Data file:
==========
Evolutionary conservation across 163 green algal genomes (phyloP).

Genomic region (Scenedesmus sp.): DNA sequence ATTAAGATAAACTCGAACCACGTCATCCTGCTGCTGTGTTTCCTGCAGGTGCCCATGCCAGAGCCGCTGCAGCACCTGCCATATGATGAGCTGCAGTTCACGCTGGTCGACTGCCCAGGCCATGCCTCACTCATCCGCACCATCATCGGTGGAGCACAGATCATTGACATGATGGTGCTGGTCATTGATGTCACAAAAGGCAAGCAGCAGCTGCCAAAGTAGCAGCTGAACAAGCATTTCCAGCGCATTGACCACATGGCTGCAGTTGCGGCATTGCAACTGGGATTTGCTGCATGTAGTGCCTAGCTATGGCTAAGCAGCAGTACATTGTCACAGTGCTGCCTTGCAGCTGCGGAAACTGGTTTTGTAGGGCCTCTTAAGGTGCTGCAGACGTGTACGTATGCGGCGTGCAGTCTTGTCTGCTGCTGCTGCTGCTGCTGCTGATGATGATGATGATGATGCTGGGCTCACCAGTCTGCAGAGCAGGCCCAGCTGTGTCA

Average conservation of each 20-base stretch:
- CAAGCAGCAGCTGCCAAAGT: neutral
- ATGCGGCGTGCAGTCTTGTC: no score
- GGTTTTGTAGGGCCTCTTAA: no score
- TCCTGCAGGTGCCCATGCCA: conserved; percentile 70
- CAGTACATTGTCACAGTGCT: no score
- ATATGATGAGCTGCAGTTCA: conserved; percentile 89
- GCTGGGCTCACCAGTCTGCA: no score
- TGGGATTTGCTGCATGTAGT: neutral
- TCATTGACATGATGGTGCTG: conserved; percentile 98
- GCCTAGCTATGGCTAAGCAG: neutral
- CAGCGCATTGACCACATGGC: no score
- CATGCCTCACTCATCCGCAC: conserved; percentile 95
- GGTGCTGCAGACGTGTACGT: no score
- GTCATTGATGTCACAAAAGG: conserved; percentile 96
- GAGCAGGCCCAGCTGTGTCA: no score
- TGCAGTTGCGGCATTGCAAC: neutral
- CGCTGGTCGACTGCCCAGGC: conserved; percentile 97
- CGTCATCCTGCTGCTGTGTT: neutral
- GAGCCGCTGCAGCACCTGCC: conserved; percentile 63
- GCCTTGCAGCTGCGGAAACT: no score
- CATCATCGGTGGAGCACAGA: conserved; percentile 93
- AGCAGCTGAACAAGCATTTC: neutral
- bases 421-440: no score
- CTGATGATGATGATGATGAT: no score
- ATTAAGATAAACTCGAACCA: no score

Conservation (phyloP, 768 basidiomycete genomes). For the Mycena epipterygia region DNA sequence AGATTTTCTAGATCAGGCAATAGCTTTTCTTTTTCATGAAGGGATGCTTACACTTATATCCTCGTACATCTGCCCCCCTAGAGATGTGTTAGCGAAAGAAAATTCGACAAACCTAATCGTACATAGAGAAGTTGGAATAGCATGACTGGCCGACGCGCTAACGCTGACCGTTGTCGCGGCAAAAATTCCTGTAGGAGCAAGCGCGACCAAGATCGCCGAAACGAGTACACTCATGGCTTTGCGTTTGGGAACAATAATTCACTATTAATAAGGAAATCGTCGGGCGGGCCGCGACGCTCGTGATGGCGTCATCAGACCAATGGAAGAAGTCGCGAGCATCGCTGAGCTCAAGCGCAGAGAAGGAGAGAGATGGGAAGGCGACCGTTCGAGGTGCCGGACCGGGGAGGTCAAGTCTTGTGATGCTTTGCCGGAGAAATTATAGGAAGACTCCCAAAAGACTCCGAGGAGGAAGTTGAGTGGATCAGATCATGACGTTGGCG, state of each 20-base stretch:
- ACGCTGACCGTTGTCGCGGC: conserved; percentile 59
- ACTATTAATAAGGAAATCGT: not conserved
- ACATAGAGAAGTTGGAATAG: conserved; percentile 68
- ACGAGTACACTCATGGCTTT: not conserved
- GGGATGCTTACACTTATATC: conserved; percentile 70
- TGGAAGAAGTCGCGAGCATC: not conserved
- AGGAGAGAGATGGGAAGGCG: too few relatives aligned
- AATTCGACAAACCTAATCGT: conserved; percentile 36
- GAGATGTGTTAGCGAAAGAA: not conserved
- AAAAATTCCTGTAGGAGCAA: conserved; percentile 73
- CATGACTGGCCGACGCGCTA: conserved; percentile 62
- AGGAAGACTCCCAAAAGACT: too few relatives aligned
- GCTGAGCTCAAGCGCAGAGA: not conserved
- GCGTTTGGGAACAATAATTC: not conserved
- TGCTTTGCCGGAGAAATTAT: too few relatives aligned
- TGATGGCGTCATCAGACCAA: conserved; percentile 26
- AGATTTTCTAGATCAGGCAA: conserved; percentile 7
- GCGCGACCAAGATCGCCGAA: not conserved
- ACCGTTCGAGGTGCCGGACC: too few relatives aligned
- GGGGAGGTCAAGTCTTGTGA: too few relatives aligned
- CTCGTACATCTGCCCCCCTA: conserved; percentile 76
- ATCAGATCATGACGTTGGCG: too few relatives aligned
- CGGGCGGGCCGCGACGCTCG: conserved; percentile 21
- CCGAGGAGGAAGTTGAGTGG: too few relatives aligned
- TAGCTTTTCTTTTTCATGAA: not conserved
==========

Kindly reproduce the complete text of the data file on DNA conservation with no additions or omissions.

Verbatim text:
Evolutionary conservation across 163 green algal genomes (phyloP).

Genomic region (Scenedesmus sp.): DNA sequence ATTAAGATAAACTCGAACCACGTCATCCTGCTGCTGTGTTTCCTGCAGGTGCCCATGCCAGAGCCGCTGCAGCACCTGCCATATGATGAGCTGCAGTTCACGCTGGTCGACTGCCCAGGCCATGCCTCACTCATCCGCACCATCATCGGTGGAGCACAGATCATTGACATGATGGTGCTGGTCATTGATGTCACAAAAGGCAAGCAGCAGCTGCCAAAGTAGCAGCTGAACAAGCATTTCCAGCGCATTGACCACATGGCTGCAGTTGCGGCATTGCAACTGGGATTTGCTGCATGTAGTGCCTAGCTATGGCTAAGCAGCAGTACATTGTCACAGTGCTGCCTTGCAGCTGCGGAAACTGGTTTTGTAGGGCCTCTTAAGGTGCTGCAGACGTGTACGTATGCGGCGTGCAGTCTTGTCTGCTGCTGCTGCTGCTGCTGCTGATGATGATGATGATGATGCTGGGCTCACCAGTCTGCAGAGCAGGCCCAGCTGTGTCA

Average conservation of each 20-base stretch:
- CAAGCAGCAGCTGCCAAAGT: neutral
- ATGCGGCGTGCAGTCTTGTC: no score
- GGTTTTGTAGGGCCTCTTAA: no score
- TCCTGCAGGTGCCCATGCCA: conserved; percentile 70
- CAGTACATTGTCACAGTGCT: no score
- ATATGATGAGCTGCAGTTCA: conserved; percentile 89
- GCTGGGCTCACCAGTCTGCA: no score
- TGGGATTTGCTGCATGTAGT: neutral
- TCATTGACATGATGGTGCTG: conserved; percentile 98
- GCCTAGCTATGGCTAAGCAG: neutral
- CAGCGCATTGACCACATGGC: no score
- CATGCCTCACTCATCCGCAC: conserved; percentile 95
- GGTGCTGCAGACGTGTACGT: no score
- GTCATTGATGTCACAAAAGG: conserved; percentile 96
- GAGCAGGCCCAGCTGTGTCA: no score
- TGCAGTTGCGGCATTGCAAC: neutral
- CGCTGGTCGACTGCCCAGGC: conserved; percentile 97
- CGTCATCCTGCTGCTGTGTT: neutral
- GAGCCGCTGCAGCACCTGCC: conserved; percentile 63
- GCCTTGCAGCTGCGGAAACT: no score
- CATCATCGGTGGAGCACAGA: conserved; percentile 93
- AGCAGCTGAACAAGCATTTC: neutral
- bases 421-440: no score
- CTGATGATGATGATGATGAT: no score
- ATTAAGATAAACTCGAACCA: no score

Conservation (phyloP, 768 basidiomycete genomes). For the Mycena epipterygia region DNA sequence AGATTTTCTAGATCAGGCAATAGCTTTTCTTTTTCATGAAGGGATGCTTACACTTATATCCTCGTACATCTGCCCCCCTAGAGATGTGTTAGCGAAAGAAAATTCGACAAACCTAATCGTACATAGAGAAGTTGGAATAGCATGACTGGCCGACGCGCTAACGCTGACCGTTGTCGCGGCAAAAATTCCTGTAGGAGCAAGCGCGACCAAGATCGCCGAAACGAGTACACTCATGGCTTTGCGTTTGGGAACAATAATTCACTATTAATAAGGAAATCGTCGGGCGGGCCGCGACGCTCGTGATGGCGTCATCAGACCAATGGAAGAAGTCGCGAGCATCGCTGAGCTCAAGCGCAGAGAAGGAGAGAGATGGGAAGGCGACCGTTCGAGGTGCCGGACCGGGGAGGTCAAGTCTTGTGATGCTTTGCCGGAGAAATTATAGGAAGACTCCCAAAAGACTCCGAGGAGGAAGTTGAGTGGATCAGATCATGACGTTGGCG, state of each 20-base stretch:
- ACGCTGACCGTTGTCGCGGC: conserved; percentile 59
- ACTATTAATAAGGAAATCGT: not conserved
- ACATAGAGAAGTTGGAATAG: conserved; percentile 68
- ACGAGTACACTCATGGCTTT: not conserved
- GGGATGCTTACACTTATATC: conserved; percentile 70
- TGGAAGAAGTCGCGAGCATC: not conserved
- AGGAGAGAGATGGGAAGGCG: too few relatives aligned
- AATTCGACAAACCTAATCGT: conserved; percentile 36
- GAGATGTGTTAGCGAAAGAA: not conserved
- AAAAATTCCTGTAGGAGCAA: conserved; percentile 73
- CATGACTGGCCGACGCGCTA: conserved; percentile 62
- AGGAAGACTCCCAAAAGACT: too few relatives aligned
- GCTGAGCTCAAGCGCAGAGA: not conserved
- GCGTTTGGGAACAATAATTC: not conserved
- TGCTTTGCCGGAGAAATTAT: too few relatives aligned
- TGATGGCGTCATCAGACCAA: conserved; percentile 26
- AGATTTTCTAGATCAGGCAA: conserved; percentile 7
- GCGCGACCAAGATCGCCGAA: not conserved
- ACCGTTCGAGGTGCCGGACC: too few relatives aligned
- GGGGAGGTCAAGTCTTGTGA: too few relatives aligned
- CTCGTACATCTGCCCCCCTA: conserved; percentile 76
- ATCAGATCATGACGTTGGCG: too few relatives aligned
- CGGGCGGGCCGCGACGCTCG: conserved; percentile 21
- CCGAGGAGGAAGTTGAGTGG: too few relatives aligned
- TAGCTTTTCTTTTTCATGAA: not conserved